Village refuses to part with forest

People near Chennai plan protest against industrial estate

By Sumana Narayanan
Published: Sunday 15 May 2011

imageTHERVOY Kandigai village, 50 km northwest of Chennai in Thiruvallur district, is planning another protest against the Tamil Nadu government’s plan to set up an industrial estate on its 405 hectares (ha) of common forestland. People were encouraged by the recent Supreme Court ruling declaring the transfer of common land for private or commercial development illegal (see ‘Return of village land’, Down To Earth, February 16-28, 2011).

French multinational Michelin plans to open a tyre manufacturing company; Harsha Glass, a glass manufacturing factory; and Tropical Breweries, a beer distillery in the estate promoted by the State Industries Promotion Corporation of Tamil Nadu (SIPCOT), a government body. Michelin has already begun construction under tight police vigil and has cleared all vegetation. “The police patrol here round the clock since our hunger strike last month. They do not let us gather in groups of even three or four,” says S Mariamma, a resident of Thervoy.

  Police patrol the industrial estate site round the clock and do not let us gather in groups of even three  
  —— S MARIAMMA, Thervoy resident  
“We have approached the district collector, police, elected representatives, and SIPCOT several times since 2007 when we first heard about the project, but to no avail,” says K Mahesh, spokes­person for the struggle. “We also staged protests and hunger strikes but all that happened was we were arrested and false cases foisted on us,” he adds. When Down To Earth spoke to the executive director of SIPCOT, S Natarajan, he refused to talk saying, “Everything is going smoothly. There is no problem.” Nicolas Beaumont, managing director of Michelin India, says, “When we decided to set up a facility in Tamil Nadu the state proposed this site. We were under the impression that all legal steps to acquire the land had been followed.”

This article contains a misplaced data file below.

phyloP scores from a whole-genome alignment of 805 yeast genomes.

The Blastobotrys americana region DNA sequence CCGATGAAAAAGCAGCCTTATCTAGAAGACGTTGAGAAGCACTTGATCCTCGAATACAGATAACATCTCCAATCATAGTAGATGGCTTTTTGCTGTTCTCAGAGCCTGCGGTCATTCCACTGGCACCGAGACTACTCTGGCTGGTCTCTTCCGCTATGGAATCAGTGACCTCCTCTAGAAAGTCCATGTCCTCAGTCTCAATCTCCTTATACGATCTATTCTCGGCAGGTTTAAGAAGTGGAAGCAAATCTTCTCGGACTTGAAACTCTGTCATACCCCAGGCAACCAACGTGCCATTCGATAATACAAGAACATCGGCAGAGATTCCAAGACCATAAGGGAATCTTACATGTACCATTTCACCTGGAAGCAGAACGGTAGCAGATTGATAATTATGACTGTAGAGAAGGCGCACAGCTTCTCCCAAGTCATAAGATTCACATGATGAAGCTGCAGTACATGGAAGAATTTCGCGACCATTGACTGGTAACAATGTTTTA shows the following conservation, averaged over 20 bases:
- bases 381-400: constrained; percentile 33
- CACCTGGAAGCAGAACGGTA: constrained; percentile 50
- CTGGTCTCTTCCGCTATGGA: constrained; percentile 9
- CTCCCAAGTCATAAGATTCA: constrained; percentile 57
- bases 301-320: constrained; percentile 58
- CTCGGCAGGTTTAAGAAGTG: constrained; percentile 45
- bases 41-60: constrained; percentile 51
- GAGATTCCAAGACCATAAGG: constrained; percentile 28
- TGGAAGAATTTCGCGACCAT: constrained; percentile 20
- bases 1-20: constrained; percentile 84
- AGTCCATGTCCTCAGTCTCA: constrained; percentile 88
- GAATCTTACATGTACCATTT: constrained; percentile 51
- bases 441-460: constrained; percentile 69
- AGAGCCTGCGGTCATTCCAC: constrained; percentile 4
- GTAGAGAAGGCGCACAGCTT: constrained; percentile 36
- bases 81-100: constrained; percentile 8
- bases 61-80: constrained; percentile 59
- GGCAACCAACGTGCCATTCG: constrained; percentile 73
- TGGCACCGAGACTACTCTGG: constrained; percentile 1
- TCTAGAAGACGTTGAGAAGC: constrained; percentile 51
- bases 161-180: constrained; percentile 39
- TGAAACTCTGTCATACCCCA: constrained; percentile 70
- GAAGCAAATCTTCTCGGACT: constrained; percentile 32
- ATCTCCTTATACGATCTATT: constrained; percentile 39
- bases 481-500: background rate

Beyond the village and the police resting in the shadow of their vans, runs a newly laid mud road leading up a gentle slope to SIPCOT’s project site. “Till a year ago, a channel flowed down from the forest to feed three irrigation lakes down that way,” says B Thiruvarasu, a Thervoy resident, pointing to fields in the distance. Now, with the trees gone and the area fenced, the channel is blocked, reducing flow; one lake has been filled with excavated soil, he adds.

We have depended on the forest to graze livestock and for fruits, herbs and firewood for centuries, recalls E Panchalam, an elderly in the village. “We have protected this forest for generations. We collect whatever we need but cannot cut any tree. Four men patrol the forests and each family pays them four padis (6 kg) of rice per year,” says Mariamma.

The 5,000-strong community is chary of the state’s assurance that the industrial estate will generate employment. “A paper factory nearby did not provide us employment, so why would we believe that these new units will? If at all, it will offer us unskilled jobs,” says Mahesh. He adds, “We are farmers and are content with the 1,200 ha of agricultural land, our forest and our freedom.”

Discontent is brewing also because the government is yet to implement the high court order of September 2009, which directed it to put aside 40.5 ha of the 405 ha and develop it as grazing land. It had also asked to develop another 182 ha within the village and 121 ha in a neighbouring district as grazing land and relocate 16 families who lost their homesteads to the project. “None of these orders have been followed,” says Mahesh. The 182 ha of grazing land within the village is actually the commons on which we have been doing social forestry for ages. “How can they give us the land that belongs to us? And what is the point of finding land in another district for us? It is impractical,” he adds.

Activists say SIPCOT has flouted environmental norms. It got clearance from the environment ministry in August 2010 on the condition that work should begin only after getting “consent to establish” from the state pollution control board. The community and activists claim the construction began before the consent. Michelin does not have environmental clearance though it has consent to establish. “The government has given a go-ahead to the SIPCOT project despite opposition at the public hearing,” says Madhumita Dutta of the Movement Against Special Economic Zones in Tamil Nadu.

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